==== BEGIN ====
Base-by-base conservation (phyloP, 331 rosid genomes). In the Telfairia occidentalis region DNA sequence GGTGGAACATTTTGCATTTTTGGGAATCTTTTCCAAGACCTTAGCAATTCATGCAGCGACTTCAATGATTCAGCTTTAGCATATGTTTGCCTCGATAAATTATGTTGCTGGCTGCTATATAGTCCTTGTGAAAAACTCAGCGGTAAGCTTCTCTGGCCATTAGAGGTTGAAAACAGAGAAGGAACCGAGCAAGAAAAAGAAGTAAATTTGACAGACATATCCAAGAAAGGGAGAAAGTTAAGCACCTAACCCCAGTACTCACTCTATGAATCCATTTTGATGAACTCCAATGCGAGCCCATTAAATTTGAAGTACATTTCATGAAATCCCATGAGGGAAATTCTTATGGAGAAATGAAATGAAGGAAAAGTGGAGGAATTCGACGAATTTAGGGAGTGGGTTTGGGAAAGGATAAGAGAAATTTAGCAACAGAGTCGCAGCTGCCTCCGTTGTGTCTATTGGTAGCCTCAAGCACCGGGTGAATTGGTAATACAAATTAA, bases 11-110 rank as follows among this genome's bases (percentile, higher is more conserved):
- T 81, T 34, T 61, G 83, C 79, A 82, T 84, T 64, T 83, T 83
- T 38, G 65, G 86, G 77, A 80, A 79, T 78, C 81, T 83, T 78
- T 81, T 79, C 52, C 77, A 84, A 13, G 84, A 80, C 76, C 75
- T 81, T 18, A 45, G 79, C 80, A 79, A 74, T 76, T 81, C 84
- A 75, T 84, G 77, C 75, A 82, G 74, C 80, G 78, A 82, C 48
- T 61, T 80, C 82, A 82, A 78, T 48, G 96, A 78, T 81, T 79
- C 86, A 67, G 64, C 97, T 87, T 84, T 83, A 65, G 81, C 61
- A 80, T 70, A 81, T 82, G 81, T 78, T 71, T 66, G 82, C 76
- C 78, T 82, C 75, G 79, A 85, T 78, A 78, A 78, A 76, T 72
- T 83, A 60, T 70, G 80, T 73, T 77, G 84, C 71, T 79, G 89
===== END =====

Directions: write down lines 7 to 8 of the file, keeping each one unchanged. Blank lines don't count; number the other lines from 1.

- T 61, T 80, C 82, A 82, A 78, T 48, G 96, A 78, T 81, T 79
- C 86, A 67, G 64, C 97, T 87, T 84, T 83, A 65, G 81, C 61